garnishmentIf you have received notice that a creditor is suing for the right to garnish your wages, or if they have already begun to deduct money from your paycheck, it is time to seriously consider your options in bankruptcy. Many people find themselves facing wage garnishment when they were already having trouble paying all their monthly bills. So, when one of your creditors begins to take money straight from your paycheck, you may find yourself in worse financial distress than before.

Protecting Your Paycheck From Creditors

A Northern Kentucky Bankruptcy Attorney helps its clients obtain debt relief through Chapter 7 and Chapter 13 bankruptcy. As part of this process, an attorney can help you deal with threatened or realized wage garnishment issues. When you work with a good Bankruptcy Lawyer, they will quickly assess your financial circumstances and decide which type of bankruptcy will be best for you and your family. Once they file a Chapter 7 or Chapter 13, the wage garnishment will stop immediately.

Experienced Bankruptcy Lawyers Can Stop Wage Garnishment

Good bankruptcy attorneys can stop creditors from garnishing your wages. They will work to build a strong and successful case for you against creditors that are or are wanting to garnish your wages.

Did You Know?

  • Once a creditor has secured a ruling to garnish your wages, they can often take up to 25 percent of your income per month, until the debt is repaid in full.
  • Even if a creditor has already begun to garnish your wages, there may be legal remedies to reclaim the money — but it is nearly impossible to achieve without a qualified lawyer on your side.

Regardless of where you are in the garnishment process, time is always of the essence. Your best chance to stop a creditor from taking your income is to contact Lawrence & Associates right away. We are always prepared to take swift legal action in order to stop a garnishment and protect our clients.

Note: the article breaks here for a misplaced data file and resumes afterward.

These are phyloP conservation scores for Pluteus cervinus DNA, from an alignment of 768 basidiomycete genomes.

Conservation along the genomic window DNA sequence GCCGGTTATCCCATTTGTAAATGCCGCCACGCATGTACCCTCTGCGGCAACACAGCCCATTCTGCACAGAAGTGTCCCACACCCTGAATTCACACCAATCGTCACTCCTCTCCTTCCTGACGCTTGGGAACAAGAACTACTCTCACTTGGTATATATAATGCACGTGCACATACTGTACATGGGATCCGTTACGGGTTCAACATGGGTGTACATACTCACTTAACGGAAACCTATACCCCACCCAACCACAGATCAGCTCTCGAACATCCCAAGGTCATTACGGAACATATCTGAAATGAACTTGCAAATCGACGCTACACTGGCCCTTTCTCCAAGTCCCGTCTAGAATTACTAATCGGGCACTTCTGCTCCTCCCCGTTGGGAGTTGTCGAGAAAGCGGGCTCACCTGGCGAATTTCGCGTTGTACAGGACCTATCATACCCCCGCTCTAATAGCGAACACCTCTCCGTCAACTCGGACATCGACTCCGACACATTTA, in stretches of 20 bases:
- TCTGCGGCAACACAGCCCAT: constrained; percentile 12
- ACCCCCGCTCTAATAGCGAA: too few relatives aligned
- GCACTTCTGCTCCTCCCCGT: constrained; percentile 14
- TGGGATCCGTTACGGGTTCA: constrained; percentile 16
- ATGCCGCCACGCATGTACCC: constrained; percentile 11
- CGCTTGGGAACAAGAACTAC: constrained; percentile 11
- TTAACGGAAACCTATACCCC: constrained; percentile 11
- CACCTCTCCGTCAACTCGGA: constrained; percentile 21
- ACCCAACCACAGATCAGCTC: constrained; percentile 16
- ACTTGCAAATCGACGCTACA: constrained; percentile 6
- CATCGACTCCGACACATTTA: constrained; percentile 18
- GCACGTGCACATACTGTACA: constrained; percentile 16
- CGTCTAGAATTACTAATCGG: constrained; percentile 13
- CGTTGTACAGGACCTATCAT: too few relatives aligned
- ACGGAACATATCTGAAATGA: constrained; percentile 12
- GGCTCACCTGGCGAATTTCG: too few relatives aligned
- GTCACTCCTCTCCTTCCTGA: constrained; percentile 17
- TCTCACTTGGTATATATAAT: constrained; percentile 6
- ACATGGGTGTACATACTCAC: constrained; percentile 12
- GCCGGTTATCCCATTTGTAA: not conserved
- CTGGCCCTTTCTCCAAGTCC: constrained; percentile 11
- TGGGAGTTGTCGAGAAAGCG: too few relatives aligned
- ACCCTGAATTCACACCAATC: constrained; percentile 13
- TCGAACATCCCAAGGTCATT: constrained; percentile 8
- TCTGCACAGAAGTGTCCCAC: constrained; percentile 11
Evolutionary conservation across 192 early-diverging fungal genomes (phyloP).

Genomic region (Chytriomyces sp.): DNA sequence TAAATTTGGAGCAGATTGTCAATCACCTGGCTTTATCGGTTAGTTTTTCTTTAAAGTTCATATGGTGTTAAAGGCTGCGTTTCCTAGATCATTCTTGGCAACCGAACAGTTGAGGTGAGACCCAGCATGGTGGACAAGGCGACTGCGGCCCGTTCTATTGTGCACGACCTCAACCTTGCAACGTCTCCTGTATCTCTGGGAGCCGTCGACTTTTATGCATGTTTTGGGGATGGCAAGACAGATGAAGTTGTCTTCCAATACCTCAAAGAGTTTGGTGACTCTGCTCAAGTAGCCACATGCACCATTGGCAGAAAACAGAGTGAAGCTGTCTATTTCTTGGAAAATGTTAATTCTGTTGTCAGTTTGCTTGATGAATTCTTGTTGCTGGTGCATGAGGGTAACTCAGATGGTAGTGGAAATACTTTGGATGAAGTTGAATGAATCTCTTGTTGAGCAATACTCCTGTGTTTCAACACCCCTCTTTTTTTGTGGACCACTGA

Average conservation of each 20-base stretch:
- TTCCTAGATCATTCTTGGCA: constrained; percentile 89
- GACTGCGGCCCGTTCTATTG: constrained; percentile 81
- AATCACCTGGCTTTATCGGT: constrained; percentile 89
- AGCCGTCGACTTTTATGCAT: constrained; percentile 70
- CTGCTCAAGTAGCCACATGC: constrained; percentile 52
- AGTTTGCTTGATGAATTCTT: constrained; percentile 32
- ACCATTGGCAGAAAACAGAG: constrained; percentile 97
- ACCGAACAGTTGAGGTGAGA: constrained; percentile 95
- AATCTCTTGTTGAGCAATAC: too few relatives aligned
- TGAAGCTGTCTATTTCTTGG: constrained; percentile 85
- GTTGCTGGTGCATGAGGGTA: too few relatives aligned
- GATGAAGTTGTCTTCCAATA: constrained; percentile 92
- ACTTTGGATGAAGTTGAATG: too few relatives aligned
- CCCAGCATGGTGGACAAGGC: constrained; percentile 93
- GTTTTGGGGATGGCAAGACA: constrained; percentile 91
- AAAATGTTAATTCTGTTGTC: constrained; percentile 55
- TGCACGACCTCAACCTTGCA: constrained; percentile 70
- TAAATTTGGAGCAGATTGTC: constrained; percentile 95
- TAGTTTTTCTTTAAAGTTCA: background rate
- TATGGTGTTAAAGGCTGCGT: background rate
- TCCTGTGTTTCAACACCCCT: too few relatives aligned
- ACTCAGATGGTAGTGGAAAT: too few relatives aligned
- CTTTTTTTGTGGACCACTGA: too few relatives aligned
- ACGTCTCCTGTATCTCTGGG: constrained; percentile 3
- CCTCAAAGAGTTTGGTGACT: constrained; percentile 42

Bankruptcy Explained: Can Debt Consolidation Protect Me from Creditors?

Posted on Thursday, February 26th, 2015 at 4:12 pm    

Debt Consolidation Northern Kentucky

A consolidation or “workout” is an attempt to modify one or multiple debts without the need for bankruptcy, usually through a debt consolidation agency. The main issue with a workout is that most debt consolidation companies don’t provide local creditors with a contract that enforces the agreement.

Without a Contract Your Workout Can’t Be Enforced 

In Northern Kentucky, a debt consolidation agreement is subject to contract laws, and without a valid contract between you and your creditors the workout can’t be enforced in a Northern Kentucky County court. This means that, if a creditor such as a credit card (like Capital One), or a medical provider (like St. Elizabeth Medical Center) decides not to be bound by the terms of the workout, they can still sue you in the county in which you live. This is the central reason that debt consolidation agreements often do not work for Northern Kentucky residents. Creditors that do not participate in the debt consolidation plan are entitled to file a lawsuit, which sometimes makes the entire exercise pointless. Only filing bankruptcy provides Northern Kentucky debtors with the muscle they need to force creditors to obey the rules.

Debt Consolidation vs Chapter 13 Bankruptcy

There are many reasons why Northern Kentucky residents try to avoid bankruptcy by contacting a debt consolidation company. Many debtors believe bankruptcy is a bad thing, and try to avoid it by seeking a new repayment agreement with creditors. What those debtors don’t realize is that a Chapter 13 bankruptcy provides the same relief but also forces the creditors to abide by the new repayment plan. The downside of the debt consolidation agreement is that it will not freeze interest accumulation on unsecured debts, while a Chapter 13 bankruptcy will. Further, if the debt consolidation agreement fails, Northern Kentucky debtors will enter bankruptcy anyway, but with the added complication of having less money than they would have had if they had filed the Chapter 13 bankruptcy in the first place.